We’re sure that you’ve heard of the famous pad thai, since it’s one of the most popular dishes in Thailand among tourists. And even if this is not a typical vegetarian dish, we can assure that that many of our vegetarian friends love pad thai. The reason for this is simple. Even if pad thai is usually prepared with chicken or shrimp, you can easily ask for a vegetarian version. Only for vegans it could get a little more complicated, since egg is one of the main ingredients in pad thai. However, we think that pad thai tastes good without egg and meat too. Especially since egg isn’t used so often in the Lao pad thai. Generally, the pad thai is a little different in Laos. There are even people who say that it’s much better than the one in Thailand. We personally don’t want to make a decision here but can assure you that both versions are quite tasty.
Anyone who has traveled to South Asia and has never tried the delicious curries has done something wrong. Although the curries in Laos can’t keep up with those in Thailand or India, they’re still delicious. Many curries contain meat or fish but there are also those that are purely vegetarian and based on tofu or similar ingredients. In principle, vegans can also enjoy these curries. They should just watch out for eggs, although they’re rarely used. The same applies for milk or yogurt. Coconut milk is far more common.
Another tasty dessert made of coconut, coconut milk, rice flour, sugar and egg. In contrast to khanom krok, this dish isn’t suitable for vegans. Unless, of course, you find someone who doesn’t use eggs for the preparation. Vegetarians can eat khanom babin without hesitation. If you’re into sugary treats, this dessert is always a good choice.
Of course, bananas are fruits. Still, we think this dish deserves his own place in our list. You can find fried bananas in practically every market. They are among the most popular types of street food in Thailand and can also be found in Laos. Unlike fresh fruits, fried bananas aren’t nearly as healthy. Actually we don’t think they are healthy at all but at least they are delicious and vegan.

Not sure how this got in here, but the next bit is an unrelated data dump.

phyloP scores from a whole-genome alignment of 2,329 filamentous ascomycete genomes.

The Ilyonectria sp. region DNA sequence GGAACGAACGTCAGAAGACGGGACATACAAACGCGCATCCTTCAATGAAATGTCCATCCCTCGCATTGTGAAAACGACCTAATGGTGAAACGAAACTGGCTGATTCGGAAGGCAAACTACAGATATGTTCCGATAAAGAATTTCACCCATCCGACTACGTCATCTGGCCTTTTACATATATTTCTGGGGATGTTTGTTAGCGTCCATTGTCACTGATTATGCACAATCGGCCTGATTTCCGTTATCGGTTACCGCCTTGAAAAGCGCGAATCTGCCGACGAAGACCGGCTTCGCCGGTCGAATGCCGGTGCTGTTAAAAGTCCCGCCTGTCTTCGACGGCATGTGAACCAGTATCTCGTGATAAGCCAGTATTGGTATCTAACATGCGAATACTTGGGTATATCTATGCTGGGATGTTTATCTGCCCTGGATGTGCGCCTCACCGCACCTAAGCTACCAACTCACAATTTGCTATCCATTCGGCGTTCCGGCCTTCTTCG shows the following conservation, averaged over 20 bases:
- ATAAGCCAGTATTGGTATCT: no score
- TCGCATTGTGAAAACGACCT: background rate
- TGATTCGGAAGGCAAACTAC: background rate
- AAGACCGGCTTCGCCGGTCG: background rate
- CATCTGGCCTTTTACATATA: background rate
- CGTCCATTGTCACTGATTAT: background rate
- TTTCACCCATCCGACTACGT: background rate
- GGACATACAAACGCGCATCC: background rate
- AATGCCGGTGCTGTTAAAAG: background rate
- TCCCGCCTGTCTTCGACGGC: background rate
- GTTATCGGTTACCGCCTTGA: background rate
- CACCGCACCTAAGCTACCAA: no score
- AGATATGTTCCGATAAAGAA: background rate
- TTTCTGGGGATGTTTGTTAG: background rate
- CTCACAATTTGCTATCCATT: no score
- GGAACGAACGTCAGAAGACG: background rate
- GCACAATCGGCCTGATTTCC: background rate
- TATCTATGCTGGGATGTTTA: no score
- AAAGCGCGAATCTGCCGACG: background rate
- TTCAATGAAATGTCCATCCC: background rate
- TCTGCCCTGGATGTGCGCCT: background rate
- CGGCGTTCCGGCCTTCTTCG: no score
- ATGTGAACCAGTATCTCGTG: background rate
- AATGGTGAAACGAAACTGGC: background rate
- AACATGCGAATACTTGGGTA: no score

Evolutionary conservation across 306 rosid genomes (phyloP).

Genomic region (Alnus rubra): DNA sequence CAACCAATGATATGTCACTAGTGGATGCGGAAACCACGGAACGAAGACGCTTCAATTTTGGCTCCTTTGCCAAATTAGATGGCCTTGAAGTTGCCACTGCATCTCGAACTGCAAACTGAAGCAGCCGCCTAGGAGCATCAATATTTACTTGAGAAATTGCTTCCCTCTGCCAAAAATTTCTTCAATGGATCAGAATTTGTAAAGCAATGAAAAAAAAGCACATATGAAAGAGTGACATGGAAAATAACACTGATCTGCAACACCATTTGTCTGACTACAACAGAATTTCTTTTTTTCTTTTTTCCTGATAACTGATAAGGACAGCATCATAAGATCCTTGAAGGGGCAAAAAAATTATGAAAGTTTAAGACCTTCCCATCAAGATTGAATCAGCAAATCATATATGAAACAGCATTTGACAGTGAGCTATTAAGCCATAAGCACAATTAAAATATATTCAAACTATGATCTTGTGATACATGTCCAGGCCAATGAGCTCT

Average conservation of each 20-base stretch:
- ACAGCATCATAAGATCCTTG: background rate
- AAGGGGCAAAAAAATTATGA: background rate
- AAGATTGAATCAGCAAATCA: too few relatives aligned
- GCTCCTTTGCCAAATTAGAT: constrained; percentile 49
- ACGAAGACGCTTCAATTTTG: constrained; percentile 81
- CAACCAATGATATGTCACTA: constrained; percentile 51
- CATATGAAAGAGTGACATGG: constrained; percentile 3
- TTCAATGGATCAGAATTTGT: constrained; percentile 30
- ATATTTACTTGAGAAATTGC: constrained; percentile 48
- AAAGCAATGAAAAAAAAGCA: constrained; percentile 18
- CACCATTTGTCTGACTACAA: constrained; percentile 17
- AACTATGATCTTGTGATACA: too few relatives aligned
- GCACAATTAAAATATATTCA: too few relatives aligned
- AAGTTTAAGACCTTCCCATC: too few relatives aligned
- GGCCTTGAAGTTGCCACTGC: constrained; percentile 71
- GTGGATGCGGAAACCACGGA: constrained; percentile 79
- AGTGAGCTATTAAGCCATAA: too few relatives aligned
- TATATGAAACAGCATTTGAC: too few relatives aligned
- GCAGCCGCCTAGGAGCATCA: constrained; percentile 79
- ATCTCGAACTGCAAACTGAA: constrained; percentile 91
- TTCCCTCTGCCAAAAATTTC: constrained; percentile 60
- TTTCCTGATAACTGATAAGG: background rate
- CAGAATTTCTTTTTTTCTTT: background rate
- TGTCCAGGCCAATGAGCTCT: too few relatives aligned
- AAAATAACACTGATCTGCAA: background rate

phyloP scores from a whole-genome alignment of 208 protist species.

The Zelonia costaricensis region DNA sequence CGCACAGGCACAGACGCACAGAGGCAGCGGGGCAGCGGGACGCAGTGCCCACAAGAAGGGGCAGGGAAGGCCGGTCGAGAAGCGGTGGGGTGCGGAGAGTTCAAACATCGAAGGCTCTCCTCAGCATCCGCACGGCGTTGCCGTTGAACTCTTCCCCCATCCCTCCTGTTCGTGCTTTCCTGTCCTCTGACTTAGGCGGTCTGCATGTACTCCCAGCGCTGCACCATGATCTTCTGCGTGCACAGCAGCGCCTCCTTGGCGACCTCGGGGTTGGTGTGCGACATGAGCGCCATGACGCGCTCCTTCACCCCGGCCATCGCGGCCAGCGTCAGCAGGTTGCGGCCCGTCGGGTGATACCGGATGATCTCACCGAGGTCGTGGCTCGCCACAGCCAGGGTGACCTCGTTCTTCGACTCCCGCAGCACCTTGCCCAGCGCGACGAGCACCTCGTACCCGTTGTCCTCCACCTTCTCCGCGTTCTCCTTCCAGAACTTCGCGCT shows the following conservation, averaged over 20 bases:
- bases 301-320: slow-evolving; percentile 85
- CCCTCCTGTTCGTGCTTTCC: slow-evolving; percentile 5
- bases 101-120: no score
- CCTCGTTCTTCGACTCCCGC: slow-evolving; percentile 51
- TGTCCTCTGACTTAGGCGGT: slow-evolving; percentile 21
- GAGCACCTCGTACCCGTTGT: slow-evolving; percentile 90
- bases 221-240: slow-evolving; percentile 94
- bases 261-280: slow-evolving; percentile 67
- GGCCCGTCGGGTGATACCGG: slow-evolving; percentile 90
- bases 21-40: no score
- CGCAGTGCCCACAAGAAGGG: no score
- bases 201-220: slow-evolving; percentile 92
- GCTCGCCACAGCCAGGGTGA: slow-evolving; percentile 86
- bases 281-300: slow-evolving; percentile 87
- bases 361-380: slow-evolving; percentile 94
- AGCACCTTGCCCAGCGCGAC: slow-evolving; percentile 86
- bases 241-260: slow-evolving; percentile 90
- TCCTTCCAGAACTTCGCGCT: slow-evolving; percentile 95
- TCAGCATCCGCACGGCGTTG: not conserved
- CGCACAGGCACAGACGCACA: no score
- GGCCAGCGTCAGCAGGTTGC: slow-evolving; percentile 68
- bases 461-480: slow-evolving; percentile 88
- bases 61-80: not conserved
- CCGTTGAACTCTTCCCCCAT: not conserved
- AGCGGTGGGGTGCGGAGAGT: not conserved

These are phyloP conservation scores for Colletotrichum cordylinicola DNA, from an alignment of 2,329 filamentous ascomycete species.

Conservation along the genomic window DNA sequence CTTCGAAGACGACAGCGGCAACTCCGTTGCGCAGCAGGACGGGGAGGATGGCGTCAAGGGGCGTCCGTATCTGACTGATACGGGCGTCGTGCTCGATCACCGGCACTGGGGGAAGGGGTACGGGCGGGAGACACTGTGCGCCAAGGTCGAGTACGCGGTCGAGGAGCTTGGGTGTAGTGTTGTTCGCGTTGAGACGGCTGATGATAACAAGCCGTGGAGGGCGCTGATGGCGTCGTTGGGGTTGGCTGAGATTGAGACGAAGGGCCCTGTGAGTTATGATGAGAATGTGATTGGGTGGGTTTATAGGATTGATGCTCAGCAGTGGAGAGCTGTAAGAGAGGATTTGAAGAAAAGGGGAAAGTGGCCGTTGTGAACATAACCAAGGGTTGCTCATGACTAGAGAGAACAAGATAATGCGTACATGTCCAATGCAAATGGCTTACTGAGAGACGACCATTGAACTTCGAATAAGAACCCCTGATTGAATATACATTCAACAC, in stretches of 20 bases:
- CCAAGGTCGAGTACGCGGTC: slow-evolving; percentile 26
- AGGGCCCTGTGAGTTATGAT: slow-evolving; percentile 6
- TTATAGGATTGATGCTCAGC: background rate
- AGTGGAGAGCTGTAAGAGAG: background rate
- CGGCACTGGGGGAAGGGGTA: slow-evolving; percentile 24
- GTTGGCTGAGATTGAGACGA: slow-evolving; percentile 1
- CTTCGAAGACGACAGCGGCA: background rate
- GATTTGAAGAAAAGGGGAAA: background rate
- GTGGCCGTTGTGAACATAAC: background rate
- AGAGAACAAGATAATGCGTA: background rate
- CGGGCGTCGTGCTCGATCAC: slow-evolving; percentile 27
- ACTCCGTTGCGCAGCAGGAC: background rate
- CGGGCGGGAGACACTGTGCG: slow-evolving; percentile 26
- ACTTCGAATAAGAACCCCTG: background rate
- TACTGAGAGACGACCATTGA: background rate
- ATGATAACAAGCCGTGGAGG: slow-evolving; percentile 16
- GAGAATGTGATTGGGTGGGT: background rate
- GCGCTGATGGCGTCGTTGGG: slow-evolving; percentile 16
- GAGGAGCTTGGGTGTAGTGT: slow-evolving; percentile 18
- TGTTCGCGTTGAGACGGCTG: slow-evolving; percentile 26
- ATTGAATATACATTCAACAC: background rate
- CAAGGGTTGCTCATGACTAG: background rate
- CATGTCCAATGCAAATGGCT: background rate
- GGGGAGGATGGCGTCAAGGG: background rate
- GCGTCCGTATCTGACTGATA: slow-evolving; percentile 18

Salads (e. g. papaya salad)
You really can’t go wrong with a salad. However, there are of course salads that aren’t suitable for vegans or even vegetarians. That also applies for the famous papaya salad. One of the most popular versions of papaya salad, also known as tam som in Laos, is made with blue crabs. This version of course isn’t what you’re looking for if you’re vegetarian/vegan. But don’t worry, you can easily find papaya salad only made of fruits and vegetables.
Spring rolls come in all kinds of variations and as a vegetarian you should of course choose those that don’t contain meat. In contrast to the Asian restaurants in the west, spring rolls aren’t such widespread in Asia as you probably may think. Still, you shouldn’t have any problems finding them in Laos. At least in the bigger markets, there should be at least one vendor selling them.
We have to admit that we didn’t believe it at first. At least not until we were out in the evening in Luang Prabang and came across a vegan buffet. We tried it right away because the buffet offered a good selection and was also very cheap. However, after that we asked ourselves whether vegetarian and vegan buffets are a thing in Laos. So we started researching and found out that that’s actually the case. At least in the larger cities, you can assume that there are one or more such buffets. It’s self-explanatory that there’s no better place to go for vegetarians or vegans. Watch out for them!